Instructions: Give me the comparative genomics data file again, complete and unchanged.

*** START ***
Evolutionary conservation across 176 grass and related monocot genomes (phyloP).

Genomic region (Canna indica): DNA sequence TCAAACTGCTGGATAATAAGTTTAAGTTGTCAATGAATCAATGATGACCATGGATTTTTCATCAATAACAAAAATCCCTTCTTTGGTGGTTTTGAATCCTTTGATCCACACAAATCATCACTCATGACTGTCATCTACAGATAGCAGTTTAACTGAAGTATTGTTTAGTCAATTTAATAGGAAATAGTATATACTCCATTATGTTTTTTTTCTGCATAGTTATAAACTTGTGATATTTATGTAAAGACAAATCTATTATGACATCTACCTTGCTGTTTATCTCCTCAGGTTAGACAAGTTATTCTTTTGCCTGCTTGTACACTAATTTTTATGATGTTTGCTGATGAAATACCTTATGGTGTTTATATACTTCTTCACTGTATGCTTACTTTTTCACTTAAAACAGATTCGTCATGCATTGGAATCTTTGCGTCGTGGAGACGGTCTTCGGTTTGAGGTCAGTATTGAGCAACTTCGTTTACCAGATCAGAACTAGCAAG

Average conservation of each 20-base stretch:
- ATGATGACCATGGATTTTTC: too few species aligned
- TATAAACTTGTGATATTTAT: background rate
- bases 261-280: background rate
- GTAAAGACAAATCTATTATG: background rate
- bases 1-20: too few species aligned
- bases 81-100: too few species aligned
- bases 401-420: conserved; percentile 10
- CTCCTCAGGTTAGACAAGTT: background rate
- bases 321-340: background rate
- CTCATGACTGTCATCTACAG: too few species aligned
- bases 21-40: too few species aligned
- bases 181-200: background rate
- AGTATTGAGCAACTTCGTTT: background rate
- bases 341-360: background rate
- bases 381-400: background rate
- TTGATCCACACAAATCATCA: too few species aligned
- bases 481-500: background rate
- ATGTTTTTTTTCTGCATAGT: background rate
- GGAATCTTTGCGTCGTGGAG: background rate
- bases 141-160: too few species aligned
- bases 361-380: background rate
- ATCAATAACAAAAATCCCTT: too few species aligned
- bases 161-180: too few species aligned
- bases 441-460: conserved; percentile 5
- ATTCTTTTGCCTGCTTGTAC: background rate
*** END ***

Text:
Evolutionary conservation across 176 grass and related monocot genomes (phyloP).

Genomic region (Canna indica): DNA sequence TCAAACTGCTGGATAATAAGTTTAAGTTGTCAATGAATCAATGATGACCATGGATTTTTCATCAATAACAAAAATCCCTTCTTTGGTGGTTTTGAATCCTTTGATCCACACAAATCATCACTCATGACTGTCATCTACAGATAGCAGTTTAACTGAAGTATTGTTTAGTCAATTTAATAGGAAATAGTATATACTCCATTATGTTTTTTTTCTGCATAGTTATAAACTTGTGATATTTATGTAAAGACAAATCTATTATGACATCTACCTTGCTGTTTATCTCCTCAGGTTAGACAAGTTATTCTTTTGCCTGCTTGTACACTAATTTTTATGATGTTTGCTGATGAAATACCTTATGGTGTTTATATACTTCTTCACTGTATGCTTACTTTTTCACTTAAAACAGATTCGTCATGCATTGGAATCTTTGCGTCGTGGAGACGGTCTTCGGTTTGAGGTCAGTATTGAGCAACTTCGTTTACCAGATCAGAACTAGCAAG

Average conservation of each 20-base stretch:
- ATGATGACCATGGATTTTTC: too few species aligned
- TATAAACTTGTGATATTTAT: background rate
- bases 261-280: background rate
- GTAAAGACAAATCTATTATG: background rate
- bases 1-20: too few species aligned
- bases 81-100: too few species aligned
- bases 401-420: conserved; percentile 10
- CTCCTCAGGTTAGACAAGTT: background rate
- bases 321-340: background rate
- CTCATGACTGTCATCTACAG: too few species aligned
- bases 21-40: too few species aligned
- bases 181-200: background rate
- AGTATTGAGCAACTTCGTTT: background rate
- bases 341-360: background rate
- bases 381-400: background rate
- TTGATCCACACAAATCATCA: too few species aligned
- bases 481-500: background rate
- ATGTTTTTTTTCTGCATAGT: background rate
- GGAATCTTTGCGTCGTGGAG: background rate
- bases 141-160: too few species aligned
- bases 361-380: background rate
- ATCAATAACAAAAATCCCTT: too few species aligned
- bases 161-180: too few species aligned
- bases 441-460: conserved; percentile 5
- ATTCTTTTGCCTGCTTGTAC: background rate